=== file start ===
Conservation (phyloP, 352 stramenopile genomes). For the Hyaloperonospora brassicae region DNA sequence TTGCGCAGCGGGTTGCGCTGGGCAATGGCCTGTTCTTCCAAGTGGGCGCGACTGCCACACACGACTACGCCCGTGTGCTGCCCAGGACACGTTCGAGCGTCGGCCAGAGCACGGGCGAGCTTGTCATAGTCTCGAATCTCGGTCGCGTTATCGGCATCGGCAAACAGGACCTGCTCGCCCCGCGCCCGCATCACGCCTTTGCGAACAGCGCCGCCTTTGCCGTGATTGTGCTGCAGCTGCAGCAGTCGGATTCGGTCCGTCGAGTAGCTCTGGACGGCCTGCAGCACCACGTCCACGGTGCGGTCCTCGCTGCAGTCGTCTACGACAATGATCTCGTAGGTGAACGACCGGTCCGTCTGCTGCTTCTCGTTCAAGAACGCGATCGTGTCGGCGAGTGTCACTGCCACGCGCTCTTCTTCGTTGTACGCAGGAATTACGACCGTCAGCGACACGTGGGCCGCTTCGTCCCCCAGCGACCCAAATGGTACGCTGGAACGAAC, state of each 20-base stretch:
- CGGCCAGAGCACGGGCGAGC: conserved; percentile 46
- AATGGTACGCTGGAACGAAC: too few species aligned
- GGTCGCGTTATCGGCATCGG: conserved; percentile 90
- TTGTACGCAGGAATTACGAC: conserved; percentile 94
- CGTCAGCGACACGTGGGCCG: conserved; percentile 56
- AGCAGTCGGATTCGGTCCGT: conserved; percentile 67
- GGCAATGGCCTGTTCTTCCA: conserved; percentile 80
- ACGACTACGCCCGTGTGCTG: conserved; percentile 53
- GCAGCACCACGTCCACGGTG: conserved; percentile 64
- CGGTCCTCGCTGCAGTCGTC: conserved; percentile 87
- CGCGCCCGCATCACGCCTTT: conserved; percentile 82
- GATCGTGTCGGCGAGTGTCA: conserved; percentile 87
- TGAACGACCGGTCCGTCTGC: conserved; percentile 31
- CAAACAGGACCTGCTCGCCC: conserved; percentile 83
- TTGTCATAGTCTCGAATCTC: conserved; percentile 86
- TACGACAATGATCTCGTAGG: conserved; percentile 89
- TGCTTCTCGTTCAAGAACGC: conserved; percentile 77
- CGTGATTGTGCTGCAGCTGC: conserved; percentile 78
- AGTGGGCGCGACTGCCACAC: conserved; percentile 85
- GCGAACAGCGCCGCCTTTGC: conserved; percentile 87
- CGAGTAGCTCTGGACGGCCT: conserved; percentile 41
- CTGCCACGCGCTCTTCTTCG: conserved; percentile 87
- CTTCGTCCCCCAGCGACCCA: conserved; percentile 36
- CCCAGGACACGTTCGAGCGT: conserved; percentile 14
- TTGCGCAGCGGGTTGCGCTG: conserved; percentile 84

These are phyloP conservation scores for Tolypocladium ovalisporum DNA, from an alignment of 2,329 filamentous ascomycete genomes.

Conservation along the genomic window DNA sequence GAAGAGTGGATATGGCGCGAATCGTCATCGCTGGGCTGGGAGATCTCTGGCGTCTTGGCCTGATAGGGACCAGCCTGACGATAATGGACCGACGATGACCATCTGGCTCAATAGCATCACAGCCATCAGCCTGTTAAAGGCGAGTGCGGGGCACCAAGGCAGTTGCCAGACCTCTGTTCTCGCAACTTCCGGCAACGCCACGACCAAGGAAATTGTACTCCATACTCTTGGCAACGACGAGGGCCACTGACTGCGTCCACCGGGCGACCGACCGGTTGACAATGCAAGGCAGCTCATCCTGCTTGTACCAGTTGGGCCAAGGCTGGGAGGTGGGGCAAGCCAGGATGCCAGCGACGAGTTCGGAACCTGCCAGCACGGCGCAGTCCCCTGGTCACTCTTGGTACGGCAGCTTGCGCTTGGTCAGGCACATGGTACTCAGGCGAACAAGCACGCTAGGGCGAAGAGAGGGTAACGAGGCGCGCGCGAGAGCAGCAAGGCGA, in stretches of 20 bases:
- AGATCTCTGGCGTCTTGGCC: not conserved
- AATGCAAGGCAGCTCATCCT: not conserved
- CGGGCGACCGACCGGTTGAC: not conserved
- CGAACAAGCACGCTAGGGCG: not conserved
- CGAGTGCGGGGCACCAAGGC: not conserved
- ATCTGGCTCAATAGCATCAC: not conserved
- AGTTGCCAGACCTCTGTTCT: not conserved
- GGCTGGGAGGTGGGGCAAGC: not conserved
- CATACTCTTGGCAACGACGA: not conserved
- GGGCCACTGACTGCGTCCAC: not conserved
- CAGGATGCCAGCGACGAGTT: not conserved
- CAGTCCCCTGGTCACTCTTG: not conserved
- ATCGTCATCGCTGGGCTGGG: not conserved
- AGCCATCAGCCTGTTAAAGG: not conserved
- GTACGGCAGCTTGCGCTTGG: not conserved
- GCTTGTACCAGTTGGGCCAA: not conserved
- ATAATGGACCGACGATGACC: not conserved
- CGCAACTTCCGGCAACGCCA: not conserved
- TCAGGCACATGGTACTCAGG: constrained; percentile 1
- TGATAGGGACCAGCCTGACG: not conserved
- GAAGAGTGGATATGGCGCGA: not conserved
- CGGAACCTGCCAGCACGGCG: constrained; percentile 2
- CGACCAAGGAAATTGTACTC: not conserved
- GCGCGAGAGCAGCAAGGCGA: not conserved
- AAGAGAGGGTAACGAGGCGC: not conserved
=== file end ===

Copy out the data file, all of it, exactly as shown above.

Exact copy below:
Conservation (phyloP, 352 stramenopile genomes). For the Hyaloperonospora brassicae region DNA sequence TTGCGCAGCGGGTTGCGCTGGGCAATGGCCTGTTCTTCCAAGTGGGCGCGACTGCCACACACGACTACGCCCGTGTGCTGCCCAGGACACGTTCGAGCGTCGGCCAGAGCACGGGCGAGCTTGTCATAGTCTCGAATCTCGGTCGCGTTATCGGCATCGGCAAACAGGACCTGCTCGCCCCGCGCCCGCATCACGCCTTTGCGAACAGCGCCGCCTTTGCCGTGATTGTGCTGCAGCTGCAGCAGTCGGATTCGGTCCGTCGAGTAGCTCTGGACGGCCTGCAGCACCACGTCCACGGTGCGGTCCTCGCTGCAGTCGTCTACGACAATGATCTCGTAGGTGAACGACCGGTCCGTCTGCTGCTTCTCGTTCAAGAACGCGATCGTGTCGGCGAGTGTCACTGCCACGCGCTCTTCTTCGTTGTACGCAGGAATTACGACCGTCAGCGACACGTGGGCCGCTTCGTCCCCCAGCGACCCAAATGGTACGCTGGAACGAAC, state of each 20-base stretch:
- CGGCCAGAGCACGGGCGAGC: conserved; percentile 46
- AATGGTACGCTGGAACGAAC: too few species aligned
- GGTCGCGTTATCGGCATCGG: conserved; percentile 90
- TTGTACGCAGGAATTACGAC: conserved; percentile 94
- CGTCAGCGACACGTGGGCCG: conserved; percentile 56
- AGCAGTCGGATTCGGTCCGT: conserved; percentile 67
- GGCAATGGCCTGTTCTTCCA: conserved; percentile 80
- ACGACTACGCCCGTGTGCTG: conserved; percentile 53
- GCAGCACCACGTCCACGGTG: conserved; percentile 64
- CGGTCCTCGCTGCAGTCGTC: conserved; percentile 87
- CGCGCCCGCATCACGCCTTT: conserved; percentile 82
- GATCGTGTCGGCGAGTGTCA: conserved; percentile 87
- TGAACGACCGGTCCGTCTGC: conserved; percentile 31
- CAAACAGGACCTGCTCGCCC: conserved; percentile 83
- TTGTCATAGTCTCGAATCTC: conserved; percentile 86
- TACGACAATGATCTCGTAGG: conserved; percentile 89
- TGCTTCTCGTTCAAGAACGC: conserved; percentile 77
- CGTGATTGTGCTGCAGCTGC: conserved; percentile 78
- AGTGGGCGCGACTGCCACAC: conserved; percentile 85
- GCGAACAGCGCCGCCTTTGC: conserved; percentile 87
- CGAGTAGCTCTGGACGGCCT: conserved; percentile 41
- CTGCCACGCGCTCTTCTTCG: conserved; percentile 87
- CTTCGTCCCCCAGCGACCCA: conserved; percentile 36
- CCCAGGACACGTTCGAGCGT: conserved; percentile 14
- TTGCGCAGCGGGTTGCGCTG: conserved; percentile 84

These are phyloP conservation scores for Tolypocladium ovalisporum DNA, from an alignment of 2,329 filamentous ascomycete genomes.

Conservation along the genomic window DNA sequence GAAGAGTGGATATGGCGCGAATCGTCATCGCTGGGCTGGGAGATCTCTGGCGTCTTGGCCTGATAGGGACCAGCCTGACGATAATGGACCGACGATGACCATCTGGCTCAATAGCATCACAGCCATCAGCCTGTTAAAGGCGAGTGCGGGGCACCAAGGCAGTTGCCAGACCTCTGTTCTCGCAACTTCCGGCAACGCCACGACCAAGGAAATTGTACTCCATACTCTTGGCAACGACGAGGGCCACTGACTGCGTCCACCGGGCGACCGACCGGTTGACAATGCAAGGCAGCTCATCCTGCTTGTACCAGTTGGGCCAAGGCTGGGAGGTGGGGCAAGCCAGGATGCCAGCGACGAGTTCGGAACCTGCCAGCACGGCGCAGTCCCCTGGTCACTCTTGGTACGGCAGCTTGCGCTTGGTCAGGCACATGGTACTCAGGCGAACAAGCACGCTAGGGCGAAGAGAGGGTAACGAGGCGCGCGCGAGAGCAGCAAGGCGA, in stretches of 20 bases:
- AGATCTCTGGCGTCTTGGCC: not conserved
- AATGCAAGGCAGCTCATCCT: not conserved
- CGGGCGACCGACCGGTTGAC: not conserved
- CGAACAAGCACGCTAGGGCG: not conserved
- CGAGTGCGGGGCACCAAGGC: not conserved
- ATCTGGCTCAATAGCATCAC: not conserved
- AGTTGCCAGACCTCTGTTCT: not conserved
- GGCTGGGAGGTGGGGCAAGC: not conserved
- CATACTCTTGGCAACGACGA: not conserved
- GGGCCACTGACTGCGTCCAC: not conserved
- CAGGATGCCAGCGACGAGTT: not conserved
- CAGTCCCCTGGTCACTCTTG: not conserved
- ATCGTCATCGCTGGGCTGGG: not conserved
- AGCCATCAGCCTGTTAAAGG: not conserved
- GTACGGCAGCTTGCGCTTGG: not conserved
- GCTTGTACCAGTTGGGCCAA: not conserved
- ATAATGGACCGACGATGACC: not conserved
- CGCAACTTCCGGCAACGCCA: not conserved
- TCAGGCACATGGTACTCAGG: constrained; percentile 1
- TGATAGGGACCAGCCTGACG: not conserved
- GAAGAGTGGATATGGCGCGA: not conserved
- CGGAACCTGCCAGCACGGCG: constrained; percentile 2
- CGACCAAGGAAATTGTACTC: not conserved
- GCGCGAGAGCAGCAAGGCGA: not conserved
- AAGAGAGGGTAACGAGGCGC: not conserved